STVSH has been a longtime veteran in the game. Since 2013, he has made a name for himself in the New York underground scene through his photography, events, and most importantly his music. Within his eight year tenure in the industry, he has dealt with the high’s and lows that come with mapping out your own lane.
Despite the constant changing of labels and management he’s managed to stay afloat and use his connections and charm to keep people locked in. STVSH has collaborated with other New York artists like Jay Critch on his song “No Breaks.” His most recent video for his track “Sticky” has over 100,000 views and counting. Additionally, the Brooklyn native has also secured partnerships with brands such as Vfiles, Sprite, Depop and more.
I caught up with Stvsh who was in calm spirits, currently recovering from a recent car accident. Despite lockdown’s and quarantine, he released his two projects; “Live Fast Don’t Die Young” and “Unlocked.” Between balancing recovery and stepping into his new freedoms as a free agent, I got the chance to know more about his humble beginnings and what he hopes to share with fans in the next phase of his career
Check out our coversation below!
When you decide that you had that talent in music and decided to pursue it full-time?
I want to say in middle school. Nas had a song out at the time like; “I know I can, I know I can, Be who I want to be, be who I want to be.” That was my shit at the time. We had a school talent show and they let me perform and I rapped his whole verse on the stage and everybody went crazy. From that moment on, I liked this feeling of standing on a stage of being in front of a lot of people.
Before getting into music, was there anything else you wanted to do growing up?
A lot of people don’t know that I used to be a photographer. That was my first endeavor as an entrepreneur in high school. I met this dude named V-Dot and I just became his protégé low-key with the camera. I don’t know if you’re familiar with like NY street team, Seven Days Seven Nights? Those type of photography companies that take pictures at nightlife events, but yeah, that’s really what I did. That’s what gave me my edge on jumping into the music.
In 2019, your hard work started paying off and you started to get brand deals with Depop, Sprite, and Vfiles. As an independent artist, how did you market yourself to get these brands to work with you?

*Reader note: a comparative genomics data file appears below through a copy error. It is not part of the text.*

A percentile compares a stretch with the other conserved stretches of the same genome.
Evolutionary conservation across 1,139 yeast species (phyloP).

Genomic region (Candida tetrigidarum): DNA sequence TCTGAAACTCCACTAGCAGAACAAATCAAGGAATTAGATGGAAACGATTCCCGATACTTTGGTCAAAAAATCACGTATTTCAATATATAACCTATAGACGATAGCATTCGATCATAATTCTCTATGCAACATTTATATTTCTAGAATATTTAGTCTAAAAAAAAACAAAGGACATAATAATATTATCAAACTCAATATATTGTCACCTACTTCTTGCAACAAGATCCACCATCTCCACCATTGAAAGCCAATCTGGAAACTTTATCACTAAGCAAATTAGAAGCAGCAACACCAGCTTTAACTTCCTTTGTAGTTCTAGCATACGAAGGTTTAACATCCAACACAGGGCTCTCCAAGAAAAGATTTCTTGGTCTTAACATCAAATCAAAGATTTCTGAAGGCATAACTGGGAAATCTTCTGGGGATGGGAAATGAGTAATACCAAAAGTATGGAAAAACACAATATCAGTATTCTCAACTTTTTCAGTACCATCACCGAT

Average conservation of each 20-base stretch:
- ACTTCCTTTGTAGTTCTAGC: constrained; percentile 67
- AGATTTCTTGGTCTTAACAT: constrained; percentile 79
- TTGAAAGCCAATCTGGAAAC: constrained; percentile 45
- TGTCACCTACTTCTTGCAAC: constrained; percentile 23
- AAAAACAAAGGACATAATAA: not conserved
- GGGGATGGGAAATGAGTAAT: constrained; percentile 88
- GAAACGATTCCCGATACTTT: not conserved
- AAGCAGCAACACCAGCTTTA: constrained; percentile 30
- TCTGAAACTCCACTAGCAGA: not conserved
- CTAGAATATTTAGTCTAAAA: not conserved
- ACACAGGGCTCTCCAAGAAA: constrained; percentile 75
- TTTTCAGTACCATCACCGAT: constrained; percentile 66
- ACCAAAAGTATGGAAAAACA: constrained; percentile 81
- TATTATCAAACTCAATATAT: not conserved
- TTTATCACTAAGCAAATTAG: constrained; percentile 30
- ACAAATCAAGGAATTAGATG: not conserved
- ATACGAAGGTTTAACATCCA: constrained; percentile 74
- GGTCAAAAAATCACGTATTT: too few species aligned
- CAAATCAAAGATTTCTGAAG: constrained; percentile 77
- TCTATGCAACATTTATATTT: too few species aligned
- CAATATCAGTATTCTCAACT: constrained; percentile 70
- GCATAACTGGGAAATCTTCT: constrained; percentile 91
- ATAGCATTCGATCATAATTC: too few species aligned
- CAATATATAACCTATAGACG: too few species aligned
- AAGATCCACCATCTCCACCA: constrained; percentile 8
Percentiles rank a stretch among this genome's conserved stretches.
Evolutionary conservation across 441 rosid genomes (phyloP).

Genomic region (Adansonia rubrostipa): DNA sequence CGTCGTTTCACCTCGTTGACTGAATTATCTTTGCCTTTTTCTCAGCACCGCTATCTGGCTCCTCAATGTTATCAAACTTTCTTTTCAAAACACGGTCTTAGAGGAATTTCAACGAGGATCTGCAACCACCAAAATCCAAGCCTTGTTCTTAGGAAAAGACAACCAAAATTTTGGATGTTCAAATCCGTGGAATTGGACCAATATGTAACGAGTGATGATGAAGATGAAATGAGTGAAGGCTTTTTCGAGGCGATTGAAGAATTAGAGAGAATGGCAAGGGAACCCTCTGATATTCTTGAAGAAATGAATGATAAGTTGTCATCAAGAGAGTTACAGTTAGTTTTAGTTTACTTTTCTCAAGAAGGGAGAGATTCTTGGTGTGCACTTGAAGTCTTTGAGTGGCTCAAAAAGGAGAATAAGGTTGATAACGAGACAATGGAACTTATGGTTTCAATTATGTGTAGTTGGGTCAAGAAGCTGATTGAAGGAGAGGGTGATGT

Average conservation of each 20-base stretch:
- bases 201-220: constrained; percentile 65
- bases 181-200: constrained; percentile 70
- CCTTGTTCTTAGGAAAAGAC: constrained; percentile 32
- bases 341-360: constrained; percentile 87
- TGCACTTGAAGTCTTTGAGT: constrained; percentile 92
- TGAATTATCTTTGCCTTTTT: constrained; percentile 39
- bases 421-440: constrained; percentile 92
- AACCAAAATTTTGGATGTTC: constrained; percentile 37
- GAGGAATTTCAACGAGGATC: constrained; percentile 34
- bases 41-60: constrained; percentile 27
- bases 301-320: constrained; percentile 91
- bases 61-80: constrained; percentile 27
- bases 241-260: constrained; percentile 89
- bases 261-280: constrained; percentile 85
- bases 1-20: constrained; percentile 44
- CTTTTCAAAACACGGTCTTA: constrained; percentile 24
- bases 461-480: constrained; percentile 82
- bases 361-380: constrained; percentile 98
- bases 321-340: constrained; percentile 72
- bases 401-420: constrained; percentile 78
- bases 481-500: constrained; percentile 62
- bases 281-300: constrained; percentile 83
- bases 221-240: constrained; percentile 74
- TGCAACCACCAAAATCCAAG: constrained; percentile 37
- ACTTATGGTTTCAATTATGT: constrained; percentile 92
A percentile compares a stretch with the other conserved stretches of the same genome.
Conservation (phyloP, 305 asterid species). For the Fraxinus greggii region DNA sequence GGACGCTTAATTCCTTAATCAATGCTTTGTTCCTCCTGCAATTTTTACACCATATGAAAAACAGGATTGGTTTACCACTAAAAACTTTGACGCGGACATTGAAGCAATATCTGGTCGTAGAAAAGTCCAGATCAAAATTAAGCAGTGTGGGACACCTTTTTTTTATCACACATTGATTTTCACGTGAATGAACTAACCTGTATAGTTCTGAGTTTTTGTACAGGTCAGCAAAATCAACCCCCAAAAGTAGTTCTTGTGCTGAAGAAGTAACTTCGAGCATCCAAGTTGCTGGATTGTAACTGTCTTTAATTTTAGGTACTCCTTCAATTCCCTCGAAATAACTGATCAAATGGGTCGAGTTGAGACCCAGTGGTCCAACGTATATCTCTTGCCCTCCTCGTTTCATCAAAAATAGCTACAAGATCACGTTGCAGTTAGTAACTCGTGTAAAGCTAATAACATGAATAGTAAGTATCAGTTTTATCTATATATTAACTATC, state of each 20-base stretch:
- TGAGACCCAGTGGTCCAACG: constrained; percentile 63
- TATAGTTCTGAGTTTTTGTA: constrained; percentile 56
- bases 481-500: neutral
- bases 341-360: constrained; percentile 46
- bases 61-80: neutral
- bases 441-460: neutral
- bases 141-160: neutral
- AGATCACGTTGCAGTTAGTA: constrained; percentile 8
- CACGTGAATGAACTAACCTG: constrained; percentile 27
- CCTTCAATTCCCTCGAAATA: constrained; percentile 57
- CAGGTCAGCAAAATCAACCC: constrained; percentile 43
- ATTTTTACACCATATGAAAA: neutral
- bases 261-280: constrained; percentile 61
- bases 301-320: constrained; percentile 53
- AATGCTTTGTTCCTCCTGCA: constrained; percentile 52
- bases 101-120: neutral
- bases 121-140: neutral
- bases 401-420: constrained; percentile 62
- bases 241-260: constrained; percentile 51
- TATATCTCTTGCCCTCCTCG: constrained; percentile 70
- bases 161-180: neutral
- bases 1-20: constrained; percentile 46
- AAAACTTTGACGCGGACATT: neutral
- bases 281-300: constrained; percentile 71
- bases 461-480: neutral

I will say it’s mainly relationships. The industry is all based on relationships. That’s why people see whack rappers making it. I’m not judging anybody but, It’s really simple. It’s just relationships. Meeting the right people and having the right energy when you meet those right people.
From your perspective, do you feel that rappers these days have to become influencers’?
Yeah, definitely. In order to gain on one end, you have to push forward on the other…I came into it backwards having a good product, but not really emphasizing my personality because it wasn’t a thing at the time but now it’s a thing. People want to know you. That’s one of the most important key factors in being an influential, impactful artist is having that social presence. that’s what I’m working on right now. I got a little cooking show coming soon, I got some things in the works.
In the midst of lockdowns in 2020 you managed to release two projects; the “Live Fast Don’t Die Young” album and the “Unlocked” EP. Why did you chose not to make a deluxe project?
Honestly, with “Live Fast Die Young” I was supposed to be assigned to X, Y, and Z and release that project and my “Sticky” video through them. They made me hold onto the project for lord knows how long and my “Sticky” video. I was just like, you know what, I’m getting older I don’t got time to wait on nobody. I just felt like I had so much music that I just wanted to get out, that’s why I dropped “Unlocked.” I felt like I just dropped the chains off and was like fuck it, I’m about to just do my thing.
Is “Live Fast Don’t Die Young” a mantra that you live by?
I just felt like live fast die young is so cliché and heard of all the time. I felt like my music was a little preachy, not too much, but it’s really like uplifting and deep. For “Live Fast Don’t Die Young,” I’m going to tell you can live fast, but be smart, don’t die young. That was just my whole flip on the thing. To be less preachy and more telling you my side of how I look at things.
Another thing to note about that album was that it only had one producer, Judah Hex. How did you go about deciding to have him back your entire project?
I just wanted to build a reputation with someone. I’m all about building and friendships. I feel like me and Judith were building that legacy of Playboi Carti and Pierre, Future and Dj Esco. That’s pretty much what we was doing. It was me and Judah verse the world.
For “Live fast Don’t Die Young,” you were open about overcoming hardships. What are some themes that people could expect to hear from you in this new era?
I want to say a stronger confidence level. On “Live Fast Don’t Die Young,” I was very vulnerable but at the same time a little insecure. I feel like 2021, I’m stepping into more of my comfort zone. I feel like the new stuff is really just going to be turned up, powerful, good time, good melodies, and great vibes. My music that I pre-released is more an experience on a deeper level. I felt like, the times that we’re in people aren’t really open to go there yet. I kind of had to fall back and like get out of my…you can call it Kanye crazy state of mind. I’ve been freestyling more on all my songs, no more written. Everything is straight from the heart, so you’re really going feel it when it comes out for sure.
Stream STVSH’s latest project, “Live Fast Don’t Die Young” below!